NRL News

The many ways abortion providers deceive women – #1: Fetal heartbeat and fetal heart motion

by | Nov 5, 2021

By Christa Brown

Editor’s note: The following is an edited version of the first in a series of articles for pregnancy help organizations outlining techniques that abortion facility staff have used to deceive women seeking information to make a pregnancy decision. Heartbeat International manages the Abortion Pill Rescue® Network (APRN) and Pregnancy Help News.

Deception: “Your baby has no heartbeat”

According to a study published in the medical journal Ultrasonography last year, cardiac activity is seen when the embryo is 1-2 mm in size. The fetal heart rate gradually increases with gestational age from approximately 110 beats per minute (bpm) at 6.2 weeks to approximately 159 bpm at 7.6-8.0 weeks. The American Association of Prolife Obstetricians and Gynecologists (AAPLOG) in its patient guide pamphlet states, “At about 22 days after fertilization your child’s heart begins to circulate his or her own blood, unique from your own, and has a heartbeat that can be detected on ultrasound.”

However, is this what women are told by abortion providers when they are seeking factual information about their child?

On March 13, 2013, in North Highlands, California, Rebekah arrived at a local Planned Parenthood with a lot of fear, doubt, and questions. Rebekah’s medical record from Planned Parenthood documented she was 6 weeks 5 days by ultrasound with fetal heart motion visible.

On that day she asked just one medical question and her abortion decision hinged on the answer, “Does my baby have a heartbeat?” Rebekah was told “no.”

The American College of Obstetricians and Gynecologists (ACOG), along with some biased media outlets, has twisted definitions of the growing heart in order to deny life and promote a political agenda. They have created different definitions of fetal heart motion vs. baby’s heartbeat which many entering an abortion facility might not realize. Although the flutter of the heart is clearly visible very early in pregnancy, they give it no merit, stating, “the heart still has a lot of development to undergo before it is fully formed.” This, of course, is true of all fetal organs but does not diminish the detection of life.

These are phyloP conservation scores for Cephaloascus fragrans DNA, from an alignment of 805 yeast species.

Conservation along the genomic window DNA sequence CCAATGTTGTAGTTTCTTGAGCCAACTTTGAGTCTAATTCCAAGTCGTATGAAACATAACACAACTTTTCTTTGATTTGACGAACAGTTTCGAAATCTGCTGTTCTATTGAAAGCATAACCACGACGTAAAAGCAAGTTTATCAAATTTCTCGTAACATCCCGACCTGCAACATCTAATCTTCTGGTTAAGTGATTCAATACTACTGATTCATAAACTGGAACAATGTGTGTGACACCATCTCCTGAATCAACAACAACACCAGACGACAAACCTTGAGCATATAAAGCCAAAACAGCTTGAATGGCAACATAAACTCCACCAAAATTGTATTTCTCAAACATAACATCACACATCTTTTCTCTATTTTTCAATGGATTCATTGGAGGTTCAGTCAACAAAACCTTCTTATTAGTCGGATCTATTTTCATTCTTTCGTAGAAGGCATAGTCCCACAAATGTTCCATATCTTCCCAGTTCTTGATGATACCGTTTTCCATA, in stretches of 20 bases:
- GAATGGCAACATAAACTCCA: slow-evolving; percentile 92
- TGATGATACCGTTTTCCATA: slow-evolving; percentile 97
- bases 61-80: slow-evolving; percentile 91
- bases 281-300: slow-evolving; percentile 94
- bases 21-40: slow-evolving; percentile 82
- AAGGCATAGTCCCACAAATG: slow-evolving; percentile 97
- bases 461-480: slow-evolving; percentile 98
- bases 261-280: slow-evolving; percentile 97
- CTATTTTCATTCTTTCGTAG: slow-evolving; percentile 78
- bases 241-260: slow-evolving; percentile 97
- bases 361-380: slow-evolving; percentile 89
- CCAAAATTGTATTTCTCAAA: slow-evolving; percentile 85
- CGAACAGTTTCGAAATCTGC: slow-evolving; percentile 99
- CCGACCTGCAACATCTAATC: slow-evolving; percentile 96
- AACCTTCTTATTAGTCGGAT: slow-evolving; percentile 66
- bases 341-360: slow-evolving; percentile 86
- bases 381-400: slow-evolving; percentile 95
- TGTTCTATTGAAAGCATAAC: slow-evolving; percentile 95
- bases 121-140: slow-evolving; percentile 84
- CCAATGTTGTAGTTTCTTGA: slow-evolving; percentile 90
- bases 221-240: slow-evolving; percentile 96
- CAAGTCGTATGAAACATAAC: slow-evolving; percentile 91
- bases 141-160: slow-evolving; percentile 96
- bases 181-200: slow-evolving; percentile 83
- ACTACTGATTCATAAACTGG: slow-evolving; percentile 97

When referring to heartbeat bills proposed in some states and now passed in Texas, ACOG also has said in a statement: 

“What is interpreted as a heartbeat in these bills is actually electrically-induced flickering of a portion of the fetal tissue that will become the heart as the embryo develops. Thus, ACOG does not use the term ‘heartbeat’ to describe these legislative bans on abortion because it is misleading language, out of step with the anatomical and clinical realities of that stage of pregnancy.”

However, most medical websites, including the Mayo Clinic’s, refer to the heart and its beating early on in pregnancy. And most medical textbooks use the words “heart” and “heartbeat” to refer to the embryo’s developing heart.

Just a few years ago ACOG stated that they “strongly” opposed the federal bill, H.R. 490, banning abortion after the detection of the fetal heartbeat, “which occurs as early as six weeks gestation, measured from the woman’s last menstrual period (LMP).”

Rebekah stated recently:

“It is so unfair how under-informed and misinformed women truly are. I didn’t realize this until years later when I went to get my medical record, but on page 2, under the ultrasound findings, it says ‘cardiac motion detected.’ 

Yet, when I asked if there was a heartbeat she specifically said, ‘it is too early to tell, so, no, not yet and therefore we don`t know if this pregnancy is viable.’ Little did I know there was a difference in cardiac motion and a heartbeat.”

Not knowing how to formulate or ask questions at the particular facility she had entered, she didn’t receive the information she needed to make an informed decision. Because she believed her child’s heart had not started to beat, she started a chemical abortion. Sadly her medical report then states, “mifepristone administered to the patient in clinic at 3:39 PM under observation.”